The coronavirus pandemic appears to have reversed Colombia’s recent rise in homicides and pushed crime statistics to a historic low.
Statistics by the National Police and the Medical Examiner’s office confirm President Ivan Duque’s claim that Colombia will end the year with the lowest homicide rate since 1974.
This may not be the result of good policework, as claimed by Duque, but the lockdown put in place to prevent a rapid contagion.
The Medical Examiner’s Office’s monthly statistics show a steep drop in homicides in April, the month that many in Colombia were locked inside their homes.
Source: Medical Examiner’s Office
The gradual activation of economic activity coincided with a gradual increase in homicides that peaked in September when independent conflict monitor Indepaz also registered a peak in massacres.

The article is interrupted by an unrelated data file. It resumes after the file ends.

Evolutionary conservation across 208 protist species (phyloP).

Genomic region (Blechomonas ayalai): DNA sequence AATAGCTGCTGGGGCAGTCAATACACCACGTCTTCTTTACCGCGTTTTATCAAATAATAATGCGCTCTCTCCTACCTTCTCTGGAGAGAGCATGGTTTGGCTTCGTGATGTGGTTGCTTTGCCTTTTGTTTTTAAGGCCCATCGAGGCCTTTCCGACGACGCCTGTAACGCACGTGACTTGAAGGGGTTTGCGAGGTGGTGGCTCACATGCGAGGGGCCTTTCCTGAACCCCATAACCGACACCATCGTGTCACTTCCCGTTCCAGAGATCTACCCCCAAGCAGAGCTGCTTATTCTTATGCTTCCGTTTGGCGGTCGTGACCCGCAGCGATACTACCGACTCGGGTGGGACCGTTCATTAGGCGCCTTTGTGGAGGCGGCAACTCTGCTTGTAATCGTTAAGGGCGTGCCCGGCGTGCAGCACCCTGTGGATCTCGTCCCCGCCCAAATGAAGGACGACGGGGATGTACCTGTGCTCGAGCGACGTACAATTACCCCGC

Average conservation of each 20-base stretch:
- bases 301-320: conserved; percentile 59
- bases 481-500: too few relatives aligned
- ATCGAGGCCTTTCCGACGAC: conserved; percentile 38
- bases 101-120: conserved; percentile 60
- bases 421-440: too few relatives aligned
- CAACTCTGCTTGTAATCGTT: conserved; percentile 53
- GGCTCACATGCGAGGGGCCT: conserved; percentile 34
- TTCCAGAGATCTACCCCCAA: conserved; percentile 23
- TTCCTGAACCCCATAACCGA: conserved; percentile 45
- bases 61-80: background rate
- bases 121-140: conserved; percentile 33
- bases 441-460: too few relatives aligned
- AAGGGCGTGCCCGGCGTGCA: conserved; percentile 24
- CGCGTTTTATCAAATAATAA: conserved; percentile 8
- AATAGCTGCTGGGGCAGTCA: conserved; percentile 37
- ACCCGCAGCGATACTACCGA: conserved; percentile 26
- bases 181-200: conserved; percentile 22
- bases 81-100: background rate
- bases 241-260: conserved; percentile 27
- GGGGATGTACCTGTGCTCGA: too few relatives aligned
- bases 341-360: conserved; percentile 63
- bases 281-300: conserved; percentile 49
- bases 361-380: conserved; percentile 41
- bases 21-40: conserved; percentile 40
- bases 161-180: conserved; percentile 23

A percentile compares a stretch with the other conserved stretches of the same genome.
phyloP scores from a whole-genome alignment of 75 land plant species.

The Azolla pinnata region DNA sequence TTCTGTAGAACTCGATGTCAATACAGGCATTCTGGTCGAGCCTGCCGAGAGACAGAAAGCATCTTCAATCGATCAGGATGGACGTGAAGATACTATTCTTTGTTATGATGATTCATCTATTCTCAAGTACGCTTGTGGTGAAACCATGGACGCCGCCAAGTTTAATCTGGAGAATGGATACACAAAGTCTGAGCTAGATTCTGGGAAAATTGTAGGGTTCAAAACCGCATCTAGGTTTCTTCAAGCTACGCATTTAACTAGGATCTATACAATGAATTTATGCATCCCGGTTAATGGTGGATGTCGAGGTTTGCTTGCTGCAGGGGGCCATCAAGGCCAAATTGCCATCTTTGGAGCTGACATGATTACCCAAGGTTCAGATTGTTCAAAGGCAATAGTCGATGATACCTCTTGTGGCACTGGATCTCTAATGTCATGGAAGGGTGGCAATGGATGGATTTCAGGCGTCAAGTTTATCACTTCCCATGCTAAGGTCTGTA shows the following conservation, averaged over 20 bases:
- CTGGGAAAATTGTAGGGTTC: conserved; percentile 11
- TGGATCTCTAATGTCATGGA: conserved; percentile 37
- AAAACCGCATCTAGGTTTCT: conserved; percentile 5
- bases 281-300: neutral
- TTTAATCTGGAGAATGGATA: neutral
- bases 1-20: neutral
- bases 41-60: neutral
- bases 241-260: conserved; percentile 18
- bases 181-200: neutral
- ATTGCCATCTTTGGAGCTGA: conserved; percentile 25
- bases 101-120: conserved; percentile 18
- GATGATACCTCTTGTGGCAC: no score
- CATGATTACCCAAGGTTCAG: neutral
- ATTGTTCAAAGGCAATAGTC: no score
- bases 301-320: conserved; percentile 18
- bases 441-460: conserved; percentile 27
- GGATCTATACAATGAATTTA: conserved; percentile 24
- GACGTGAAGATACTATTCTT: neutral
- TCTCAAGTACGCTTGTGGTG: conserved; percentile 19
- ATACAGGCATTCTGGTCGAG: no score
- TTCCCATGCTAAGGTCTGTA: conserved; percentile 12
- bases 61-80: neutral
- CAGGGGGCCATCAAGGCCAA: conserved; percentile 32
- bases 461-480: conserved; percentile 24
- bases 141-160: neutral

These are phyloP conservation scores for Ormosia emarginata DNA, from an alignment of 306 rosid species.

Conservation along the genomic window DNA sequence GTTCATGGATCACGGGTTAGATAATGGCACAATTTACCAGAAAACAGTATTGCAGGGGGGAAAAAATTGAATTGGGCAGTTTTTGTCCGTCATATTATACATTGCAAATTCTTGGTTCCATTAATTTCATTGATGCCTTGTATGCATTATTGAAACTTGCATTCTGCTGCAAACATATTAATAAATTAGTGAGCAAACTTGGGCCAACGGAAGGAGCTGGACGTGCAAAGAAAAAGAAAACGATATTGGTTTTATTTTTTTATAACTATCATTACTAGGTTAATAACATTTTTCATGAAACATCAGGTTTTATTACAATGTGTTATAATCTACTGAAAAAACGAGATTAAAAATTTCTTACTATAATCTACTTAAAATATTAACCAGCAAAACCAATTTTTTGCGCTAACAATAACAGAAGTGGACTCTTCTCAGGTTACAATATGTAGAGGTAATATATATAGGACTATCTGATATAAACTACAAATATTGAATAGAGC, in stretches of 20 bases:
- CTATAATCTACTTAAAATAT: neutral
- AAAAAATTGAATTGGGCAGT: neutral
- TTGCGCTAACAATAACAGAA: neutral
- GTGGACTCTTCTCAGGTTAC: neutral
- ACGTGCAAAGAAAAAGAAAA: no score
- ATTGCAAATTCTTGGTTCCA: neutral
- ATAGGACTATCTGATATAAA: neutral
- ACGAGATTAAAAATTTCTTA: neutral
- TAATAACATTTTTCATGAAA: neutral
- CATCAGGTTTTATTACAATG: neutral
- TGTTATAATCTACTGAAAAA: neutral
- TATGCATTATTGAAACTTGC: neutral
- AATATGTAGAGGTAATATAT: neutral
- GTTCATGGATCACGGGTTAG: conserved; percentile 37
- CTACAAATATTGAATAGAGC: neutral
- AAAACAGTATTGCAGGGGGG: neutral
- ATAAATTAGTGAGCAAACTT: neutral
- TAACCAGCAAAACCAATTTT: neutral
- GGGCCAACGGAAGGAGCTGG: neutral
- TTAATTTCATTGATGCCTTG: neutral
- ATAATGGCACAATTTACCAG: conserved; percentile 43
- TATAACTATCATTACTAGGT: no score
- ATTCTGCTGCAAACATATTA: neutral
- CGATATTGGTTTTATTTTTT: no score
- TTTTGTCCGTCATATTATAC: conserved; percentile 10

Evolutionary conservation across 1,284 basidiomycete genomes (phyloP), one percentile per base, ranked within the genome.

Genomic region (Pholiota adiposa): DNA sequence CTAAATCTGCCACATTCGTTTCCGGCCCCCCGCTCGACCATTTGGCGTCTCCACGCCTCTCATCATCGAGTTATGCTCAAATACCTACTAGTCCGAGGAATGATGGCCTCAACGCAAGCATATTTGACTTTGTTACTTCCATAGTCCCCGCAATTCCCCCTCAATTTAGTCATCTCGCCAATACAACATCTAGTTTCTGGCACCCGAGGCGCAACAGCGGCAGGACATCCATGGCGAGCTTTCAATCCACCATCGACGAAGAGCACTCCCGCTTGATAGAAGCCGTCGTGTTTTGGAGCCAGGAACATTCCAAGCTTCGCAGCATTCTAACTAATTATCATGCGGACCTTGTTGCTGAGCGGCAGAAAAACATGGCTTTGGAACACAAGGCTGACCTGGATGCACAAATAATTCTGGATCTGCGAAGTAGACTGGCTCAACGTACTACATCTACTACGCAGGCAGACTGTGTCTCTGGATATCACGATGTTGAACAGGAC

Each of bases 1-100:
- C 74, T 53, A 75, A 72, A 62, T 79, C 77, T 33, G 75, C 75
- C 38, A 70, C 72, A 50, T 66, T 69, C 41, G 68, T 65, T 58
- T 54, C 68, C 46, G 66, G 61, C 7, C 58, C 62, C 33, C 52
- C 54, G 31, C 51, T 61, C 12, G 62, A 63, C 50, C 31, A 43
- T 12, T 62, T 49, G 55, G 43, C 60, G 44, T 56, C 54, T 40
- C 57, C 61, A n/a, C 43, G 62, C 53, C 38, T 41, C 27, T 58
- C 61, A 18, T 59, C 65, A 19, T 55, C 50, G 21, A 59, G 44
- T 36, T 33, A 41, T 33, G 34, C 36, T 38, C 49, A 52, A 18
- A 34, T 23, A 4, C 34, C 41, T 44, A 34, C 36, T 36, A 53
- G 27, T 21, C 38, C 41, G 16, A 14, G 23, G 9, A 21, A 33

This year’s dramatic increase in massacres and the ongoing mass killing of human rights defenders and demobilized members of former guerrilla group FARC spurred the United Nations’ human rights chief, Michelle Bachelet, to urge Duque to act against the “appalling and pervasive violence.”
How the pandemic has affected non-lethal violence and crime is unclear.
The Medical Examiner’s Office registered an atypical drop in reported cases of domestic violence and sexual violence as the lockdown measures presumably impeded victims to report these crimes.
The National Police also registered a steep drop in reported robberies since February when mayors began implementing coronavirus measures.
Source: National Police
Presumably, the economic crisis is not reducing crime levels in Bogota and the rest of Colombia Colombia, but victims are impeded to report crimes due to ongoing coronavirus measures.